On June 21, 2022, measures imposed by the United States seeking to regulate imports from the Xinjiang region of China, where millions of Uyghurs and members of other minorities persecuted by the Chinese Communist Party (CCP) are estimated to be victims of slave labor in the regime’s controversial re-education camps, finally went into effect.
Under new rules set out in the Uyghur Forced Labor Prevention Act (UFLPA), U.S. companies will not be able to import products from China’s Xinjiang region unless they can reliably demonstrate that they are not produced under conditions of forced or slave labor.
Several imports from the resource-rich region, including cotton and tomatoes, had already been banned during the administration of Donald Trump, a great trailblazer in the fight against labor exploitation and human rights violations in Xinjiang.
When the measures were implemented, many U.S. officials urged allied countries and trading partners to join the boycott against the exploitation perpetrated by the Chinese communist regime.
A month after the new regulations were announced to begin in the U.S., its major allies appear committed to following Washington’s lead in banning forced labor products from China’s Xinjiang region.
Thea Lee, deputy assistant secretary for international affairs at the U.S. Department of Labor, mentioned during an interview with Reuters the commitment made to counterparts, including the European Union, Canada, and Mexico, to advise on how they will implement their own restrictions on products made using forced labor.
“My sense is that this is moving. It’s moving in Canada. It’s moving in the European Union. It’s moving really around the world, which is why my message to companies has been, ‘You need to start taking this seriously,'” said Lee, whose agency is part of a government task force leading the implementation of the UFLPA.
Secretary of State Antony Blinken said in June that Washington would meet with its allies to discuss ways to tackle forced labor together.
U.S. leads fight against Uyghur exploitation in Xinjiang
The United States, especially since the Trump administration, played an essential role in globally disseminating international allegations and investigations showing the terrible persecution and subjection to forced labor in Xinjiang.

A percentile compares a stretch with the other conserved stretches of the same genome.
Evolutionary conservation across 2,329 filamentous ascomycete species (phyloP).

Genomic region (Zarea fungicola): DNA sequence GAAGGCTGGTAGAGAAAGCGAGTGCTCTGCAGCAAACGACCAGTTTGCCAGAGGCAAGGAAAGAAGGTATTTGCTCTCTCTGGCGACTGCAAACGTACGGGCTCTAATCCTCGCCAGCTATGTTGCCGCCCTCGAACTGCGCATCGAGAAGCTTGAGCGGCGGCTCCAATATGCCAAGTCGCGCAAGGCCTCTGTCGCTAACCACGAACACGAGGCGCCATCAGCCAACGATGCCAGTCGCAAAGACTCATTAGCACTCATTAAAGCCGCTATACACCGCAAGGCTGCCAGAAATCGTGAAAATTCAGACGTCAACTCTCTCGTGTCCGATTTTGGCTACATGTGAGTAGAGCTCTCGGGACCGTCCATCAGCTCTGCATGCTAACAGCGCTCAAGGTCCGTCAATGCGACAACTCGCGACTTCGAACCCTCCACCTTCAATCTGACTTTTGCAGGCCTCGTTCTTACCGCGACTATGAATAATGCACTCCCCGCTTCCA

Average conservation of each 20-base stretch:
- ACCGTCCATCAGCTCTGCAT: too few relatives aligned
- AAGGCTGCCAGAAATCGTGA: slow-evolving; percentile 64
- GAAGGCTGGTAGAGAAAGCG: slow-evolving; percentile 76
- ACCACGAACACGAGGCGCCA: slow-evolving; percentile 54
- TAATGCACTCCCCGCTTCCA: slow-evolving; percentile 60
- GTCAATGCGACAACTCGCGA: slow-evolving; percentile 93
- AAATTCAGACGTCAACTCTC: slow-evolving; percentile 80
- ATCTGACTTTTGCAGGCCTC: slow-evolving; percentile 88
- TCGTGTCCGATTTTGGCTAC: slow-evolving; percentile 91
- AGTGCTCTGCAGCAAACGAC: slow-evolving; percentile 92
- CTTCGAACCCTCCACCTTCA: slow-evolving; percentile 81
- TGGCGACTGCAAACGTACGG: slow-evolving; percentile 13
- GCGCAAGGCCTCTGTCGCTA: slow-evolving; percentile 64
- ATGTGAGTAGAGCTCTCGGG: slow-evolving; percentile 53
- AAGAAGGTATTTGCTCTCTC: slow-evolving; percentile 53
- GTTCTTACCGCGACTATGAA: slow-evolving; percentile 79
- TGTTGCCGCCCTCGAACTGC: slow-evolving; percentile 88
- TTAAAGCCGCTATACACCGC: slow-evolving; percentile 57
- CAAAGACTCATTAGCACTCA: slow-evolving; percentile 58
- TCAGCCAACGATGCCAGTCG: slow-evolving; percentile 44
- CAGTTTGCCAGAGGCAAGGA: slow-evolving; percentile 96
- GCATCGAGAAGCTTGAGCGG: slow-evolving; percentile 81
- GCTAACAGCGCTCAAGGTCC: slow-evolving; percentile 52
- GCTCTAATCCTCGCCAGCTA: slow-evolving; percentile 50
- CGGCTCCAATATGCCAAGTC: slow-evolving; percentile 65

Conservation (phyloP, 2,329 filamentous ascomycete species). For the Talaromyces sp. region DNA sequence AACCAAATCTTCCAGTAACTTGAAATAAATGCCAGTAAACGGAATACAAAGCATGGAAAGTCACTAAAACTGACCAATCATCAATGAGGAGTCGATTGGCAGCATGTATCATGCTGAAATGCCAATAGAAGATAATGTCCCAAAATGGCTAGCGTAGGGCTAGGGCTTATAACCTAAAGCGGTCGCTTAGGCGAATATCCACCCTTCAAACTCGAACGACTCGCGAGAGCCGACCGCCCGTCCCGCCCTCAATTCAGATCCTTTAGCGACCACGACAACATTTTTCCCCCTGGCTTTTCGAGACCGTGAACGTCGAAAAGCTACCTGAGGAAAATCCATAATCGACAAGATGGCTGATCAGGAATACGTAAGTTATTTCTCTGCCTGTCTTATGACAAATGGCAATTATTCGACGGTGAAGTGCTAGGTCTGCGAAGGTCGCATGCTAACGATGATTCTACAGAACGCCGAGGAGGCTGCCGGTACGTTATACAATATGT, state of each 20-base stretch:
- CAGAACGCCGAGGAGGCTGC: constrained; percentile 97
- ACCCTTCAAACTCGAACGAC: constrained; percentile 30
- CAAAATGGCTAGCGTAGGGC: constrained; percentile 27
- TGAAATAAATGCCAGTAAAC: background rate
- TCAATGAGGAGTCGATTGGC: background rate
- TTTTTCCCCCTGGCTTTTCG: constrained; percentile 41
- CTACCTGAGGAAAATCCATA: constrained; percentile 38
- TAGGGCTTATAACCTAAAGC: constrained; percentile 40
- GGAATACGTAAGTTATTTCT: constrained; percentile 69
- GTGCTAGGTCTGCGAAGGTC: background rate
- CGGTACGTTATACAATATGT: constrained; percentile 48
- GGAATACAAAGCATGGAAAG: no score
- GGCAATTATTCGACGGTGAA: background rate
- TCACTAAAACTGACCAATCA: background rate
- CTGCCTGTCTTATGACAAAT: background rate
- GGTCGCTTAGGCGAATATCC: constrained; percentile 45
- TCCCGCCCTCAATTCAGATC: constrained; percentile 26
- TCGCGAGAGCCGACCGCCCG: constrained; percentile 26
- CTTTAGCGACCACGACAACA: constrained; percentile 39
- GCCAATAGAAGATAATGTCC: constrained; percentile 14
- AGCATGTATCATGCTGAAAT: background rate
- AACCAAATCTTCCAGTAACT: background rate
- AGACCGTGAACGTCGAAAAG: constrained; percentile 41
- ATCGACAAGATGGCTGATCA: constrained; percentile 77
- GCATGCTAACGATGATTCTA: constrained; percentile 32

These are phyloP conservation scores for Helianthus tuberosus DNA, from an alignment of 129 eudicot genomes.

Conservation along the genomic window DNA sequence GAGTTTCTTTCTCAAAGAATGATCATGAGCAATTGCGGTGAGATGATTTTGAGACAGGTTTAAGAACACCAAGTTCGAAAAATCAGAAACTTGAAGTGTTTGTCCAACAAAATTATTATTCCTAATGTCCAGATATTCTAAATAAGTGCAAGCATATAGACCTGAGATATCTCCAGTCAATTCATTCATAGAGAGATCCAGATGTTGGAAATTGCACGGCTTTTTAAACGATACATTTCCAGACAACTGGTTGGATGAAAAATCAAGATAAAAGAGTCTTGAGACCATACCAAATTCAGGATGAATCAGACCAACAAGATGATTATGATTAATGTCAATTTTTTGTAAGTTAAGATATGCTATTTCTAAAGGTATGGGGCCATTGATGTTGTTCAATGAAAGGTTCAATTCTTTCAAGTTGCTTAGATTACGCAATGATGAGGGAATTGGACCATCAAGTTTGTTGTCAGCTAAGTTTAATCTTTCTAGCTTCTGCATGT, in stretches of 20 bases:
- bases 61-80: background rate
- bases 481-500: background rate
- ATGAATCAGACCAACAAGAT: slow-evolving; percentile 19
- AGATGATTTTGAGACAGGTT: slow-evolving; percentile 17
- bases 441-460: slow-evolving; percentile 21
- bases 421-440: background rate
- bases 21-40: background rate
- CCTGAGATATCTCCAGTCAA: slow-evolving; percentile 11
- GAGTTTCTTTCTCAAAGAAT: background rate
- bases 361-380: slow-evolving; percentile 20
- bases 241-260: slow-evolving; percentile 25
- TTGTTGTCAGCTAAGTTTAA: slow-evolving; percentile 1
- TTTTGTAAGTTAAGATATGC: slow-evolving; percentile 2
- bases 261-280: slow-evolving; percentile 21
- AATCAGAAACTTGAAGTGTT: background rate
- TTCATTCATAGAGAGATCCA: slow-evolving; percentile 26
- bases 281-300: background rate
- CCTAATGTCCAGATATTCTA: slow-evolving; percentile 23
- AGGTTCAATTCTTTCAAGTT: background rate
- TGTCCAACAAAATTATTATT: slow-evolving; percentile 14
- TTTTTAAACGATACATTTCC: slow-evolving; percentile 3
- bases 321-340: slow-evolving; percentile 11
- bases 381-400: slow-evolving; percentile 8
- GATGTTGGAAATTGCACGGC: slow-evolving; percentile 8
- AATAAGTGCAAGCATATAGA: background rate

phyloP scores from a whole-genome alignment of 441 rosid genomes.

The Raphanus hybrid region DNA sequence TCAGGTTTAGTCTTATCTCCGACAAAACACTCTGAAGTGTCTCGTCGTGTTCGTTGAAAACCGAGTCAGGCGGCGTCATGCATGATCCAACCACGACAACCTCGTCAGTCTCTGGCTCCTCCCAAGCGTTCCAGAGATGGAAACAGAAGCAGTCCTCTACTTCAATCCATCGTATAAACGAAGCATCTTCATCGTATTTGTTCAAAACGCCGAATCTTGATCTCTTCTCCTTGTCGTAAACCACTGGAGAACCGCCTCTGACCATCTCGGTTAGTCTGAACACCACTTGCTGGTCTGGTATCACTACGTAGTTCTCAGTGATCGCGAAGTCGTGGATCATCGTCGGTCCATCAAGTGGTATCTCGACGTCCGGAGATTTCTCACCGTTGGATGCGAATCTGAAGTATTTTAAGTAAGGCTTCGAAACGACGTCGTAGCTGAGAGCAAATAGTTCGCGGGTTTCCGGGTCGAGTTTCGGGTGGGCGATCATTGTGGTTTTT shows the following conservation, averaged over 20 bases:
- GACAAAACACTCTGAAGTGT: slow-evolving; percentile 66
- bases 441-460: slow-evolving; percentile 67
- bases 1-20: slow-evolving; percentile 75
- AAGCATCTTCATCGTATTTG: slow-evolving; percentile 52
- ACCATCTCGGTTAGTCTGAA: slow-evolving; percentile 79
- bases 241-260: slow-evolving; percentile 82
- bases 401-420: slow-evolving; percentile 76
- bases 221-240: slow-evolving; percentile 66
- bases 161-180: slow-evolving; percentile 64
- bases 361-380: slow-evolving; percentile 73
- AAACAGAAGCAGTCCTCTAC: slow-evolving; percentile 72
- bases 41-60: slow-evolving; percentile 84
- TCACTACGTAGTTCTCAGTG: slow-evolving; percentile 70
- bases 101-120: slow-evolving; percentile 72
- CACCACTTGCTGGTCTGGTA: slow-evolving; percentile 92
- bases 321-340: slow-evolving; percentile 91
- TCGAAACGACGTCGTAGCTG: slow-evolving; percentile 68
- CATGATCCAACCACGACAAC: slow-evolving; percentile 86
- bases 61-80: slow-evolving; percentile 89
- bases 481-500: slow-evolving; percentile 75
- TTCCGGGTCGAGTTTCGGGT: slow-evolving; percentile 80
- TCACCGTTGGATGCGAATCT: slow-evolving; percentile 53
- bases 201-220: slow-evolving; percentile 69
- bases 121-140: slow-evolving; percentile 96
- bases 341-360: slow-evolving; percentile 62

A large number of officials and legislators carried out various actions to make the issue visible and take concrete steps to bring about a halt to the atrocities committed.
Perhaps the most crucial point of the Trump era in terms of the fight against Uighur exploitation and persecution was when on January 19, 2021, former Secretary of State Mike Pompeo, through an official White House statement, denounced that at least since March 2017, the People’s Republic of China, under the leadership and control of the CCP, has committed genocide against the Uighurs.
According to the former Trump official, crimes such as the arbitrary imprisonment of more than one million Uighur civilians, forced sterilization, torture of large numbers of detainees, forced labor, and the imposition of draconian restrictions on freedom of religion or belief, freedom of speech, and freedom of movement, continue to be in effect under Communist China and should be considered “crimes against humanity and genocide.”
The communiqué indicates that the United States urges the “The PRC immediately to release all arbitrarily detained persons and abolish its system of internment, detention camps, house arrest and forced labor;” and also urges the Chinese authorities to “cease coercive population control measures, including forced sterilizations, forced abortion, forced birth control, and the removal of children from their families.”
International community responds to U.S. accusations against regime